By Robin E. Simmons



Andrew Lloyd Webber’s beloved musical, based on the 1939n poetry collection Old Possum’s Practical Cats by T.S. Eliot had its world premier in London forty years ago.  It is the fourth longest running Broadway show in history.


The movie adaptation is a bizarre entry in the genre.  To say” it must be seen to be believed” is not in any way a recommendation.

When I first saw the trailer, my initial thought it was for a reboot of the classic 1932 horror film starring the great Charles Laughton and Bella Lugosi.  Which I thought was a terrific idea.  (I still do.)  But alas, it was not to be.

This Steven Spielberg produced misfire is, as George Bush said after hearing Trump’s speech at his inauguration, “some crazy shit.”

It’s a shared fever dream that is not nearly subversive enough to even be called camp.  In some ways, it reminded me of Laurel and Hardy’s wonderfully crazy 1934 musical Christmas film (now beautifully colorized) “March of the Wooden Soldiers” (aka “Babes in Toyland.” 

Except for one song, “Memories” – sung in a ragged fashion by Jennifer Hudson, the music is mostly forgettable and the story, such as it is, is difficult to follow.

Director Tom Hooper (“The King’s Speech”) co-wrote the screenplay adaptation but I think the major blame is on Spielberg.  

This “star-studded weirdness” is more about tech proficiency that anything else.  Beyond that, it is tedious and boring in spite of a cool balletic sequence near the middle of this fiasco.

This is my pick for worst movie of the year so far.

By the way, I loved the musical production.  But sadly, the movie is pure torture, if there is such a thing.  Caveat emptor.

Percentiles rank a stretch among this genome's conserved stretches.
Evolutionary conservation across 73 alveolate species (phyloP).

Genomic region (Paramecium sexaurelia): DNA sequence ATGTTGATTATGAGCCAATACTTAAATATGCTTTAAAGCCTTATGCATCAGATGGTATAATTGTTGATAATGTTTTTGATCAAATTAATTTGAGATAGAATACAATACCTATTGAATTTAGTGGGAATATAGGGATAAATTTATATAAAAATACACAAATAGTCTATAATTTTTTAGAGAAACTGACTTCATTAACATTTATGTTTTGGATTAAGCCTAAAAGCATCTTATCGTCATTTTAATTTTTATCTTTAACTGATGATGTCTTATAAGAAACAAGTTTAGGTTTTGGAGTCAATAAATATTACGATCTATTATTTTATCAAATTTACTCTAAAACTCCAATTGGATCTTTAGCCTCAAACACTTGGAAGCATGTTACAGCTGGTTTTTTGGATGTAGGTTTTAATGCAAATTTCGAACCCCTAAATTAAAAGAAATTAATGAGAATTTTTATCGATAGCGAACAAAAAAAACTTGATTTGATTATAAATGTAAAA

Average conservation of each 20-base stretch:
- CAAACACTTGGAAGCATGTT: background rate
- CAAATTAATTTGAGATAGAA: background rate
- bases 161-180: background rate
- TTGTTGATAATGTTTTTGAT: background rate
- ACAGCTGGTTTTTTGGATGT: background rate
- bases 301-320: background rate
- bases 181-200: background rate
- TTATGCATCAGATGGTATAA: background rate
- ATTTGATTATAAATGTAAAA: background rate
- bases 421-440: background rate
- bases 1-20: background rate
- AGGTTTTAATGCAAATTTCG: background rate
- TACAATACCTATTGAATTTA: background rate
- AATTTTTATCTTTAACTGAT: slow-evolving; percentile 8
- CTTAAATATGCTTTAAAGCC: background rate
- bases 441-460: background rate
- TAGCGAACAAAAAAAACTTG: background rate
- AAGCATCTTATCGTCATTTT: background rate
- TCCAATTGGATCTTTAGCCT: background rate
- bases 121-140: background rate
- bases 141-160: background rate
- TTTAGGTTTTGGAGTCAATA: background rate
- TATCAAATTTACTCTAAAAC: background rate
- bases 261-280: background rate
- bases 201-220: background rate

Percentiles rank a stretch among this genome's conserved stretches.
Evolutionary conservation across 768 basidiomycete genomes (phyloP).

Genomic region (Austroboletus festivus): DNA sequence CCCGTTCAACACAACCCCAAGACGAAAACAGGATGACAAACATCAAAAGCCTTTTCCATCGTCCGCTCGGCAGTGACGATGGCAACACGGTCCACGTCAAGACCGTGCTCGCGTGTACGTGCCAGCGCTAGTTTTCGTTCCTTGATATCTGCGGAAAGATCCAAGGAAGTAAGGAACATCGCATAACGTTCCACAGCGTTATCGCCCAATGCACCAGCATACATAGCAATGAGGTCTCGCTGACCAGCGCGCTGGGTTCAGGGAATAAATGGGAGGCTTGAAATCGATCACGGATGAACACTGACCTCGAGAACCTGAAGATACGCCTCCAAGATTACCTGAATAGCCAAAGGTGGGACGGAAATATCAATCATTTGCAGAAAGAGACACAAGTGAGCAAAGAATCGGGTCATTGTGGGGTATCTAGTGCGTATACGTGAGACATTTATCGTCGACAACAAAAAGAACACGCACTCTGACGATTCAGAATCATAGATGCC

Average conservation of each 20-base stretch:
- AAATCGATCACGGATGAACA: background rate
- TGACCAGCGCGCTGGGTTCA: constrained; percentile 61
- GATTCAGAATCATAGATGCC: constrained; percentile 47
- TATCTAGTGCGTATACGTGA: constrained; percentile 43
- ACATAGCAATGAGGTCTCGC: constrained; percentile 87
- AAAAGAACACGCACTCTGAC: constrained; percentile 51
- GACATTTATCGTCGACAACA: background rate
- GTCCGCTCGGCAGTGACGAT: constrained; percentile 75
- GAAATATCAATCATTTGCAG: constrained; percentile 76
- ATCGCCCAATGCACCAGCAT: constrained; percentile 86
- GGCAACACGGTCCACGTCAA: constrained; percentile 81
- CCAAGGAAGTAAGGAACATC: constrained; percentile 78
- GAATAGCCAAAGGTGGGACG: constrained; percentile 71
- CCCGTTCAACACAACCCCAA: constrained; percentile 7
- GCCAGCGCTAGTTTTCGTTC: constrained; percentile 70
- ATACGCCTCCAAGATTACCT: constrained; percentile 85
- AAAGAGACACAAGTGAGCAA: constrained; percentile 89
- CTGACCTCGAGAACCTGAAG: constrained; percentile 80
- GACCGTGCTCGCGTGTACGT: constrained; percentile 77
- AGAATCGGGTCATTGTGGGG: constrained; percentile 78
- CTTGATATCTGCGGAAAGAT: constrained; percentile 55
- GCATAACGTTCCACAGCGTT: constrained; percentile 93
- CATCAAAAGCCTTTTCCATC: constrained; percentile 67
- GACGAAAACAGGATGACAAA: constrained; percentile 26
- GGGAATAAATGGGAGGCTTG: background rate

This is a feature- length documentary on the little-known but incredible life and visionary music of the American guitarist, singer and mystic.

Before his bizarre death at the hands of a chiropractor, Basho was sure that his compositions would not out last him. 

Orphaned during infancy, diagnosed with synesthesia (a union of the senses that cause him to interpret sound as color) and claiming to be the reincarnation of a 17th century poet – the Baltimore-born, Berkeley-based singers musical output was equally as outlandish as his persona.  In his brief and troubled life, he laid the foundations for radical changes to the musical landscape of America during the 1960s and 70s but reaped little more than a sparse (if fervent) following during his lifetime.

The fascinating, biographical film is a journey into the heart of an artist’s lifelong struggle, designed to illuminate and satiate existing fans while serving as a perfect starting point for the uninitiated.  Featuring interviews of Basho’s former students, contemporaries and a few close friends (including Pete Townsend, William Ackerman, Henry Kaiser and Country Joe McDonald).  The documentary integrates new information and anecdotes on Basho with previously uncovered archive material and photography of the landscape and natural phenomena that informed his singular work.

Extras include deleted and extended interviews.   MVD Visual.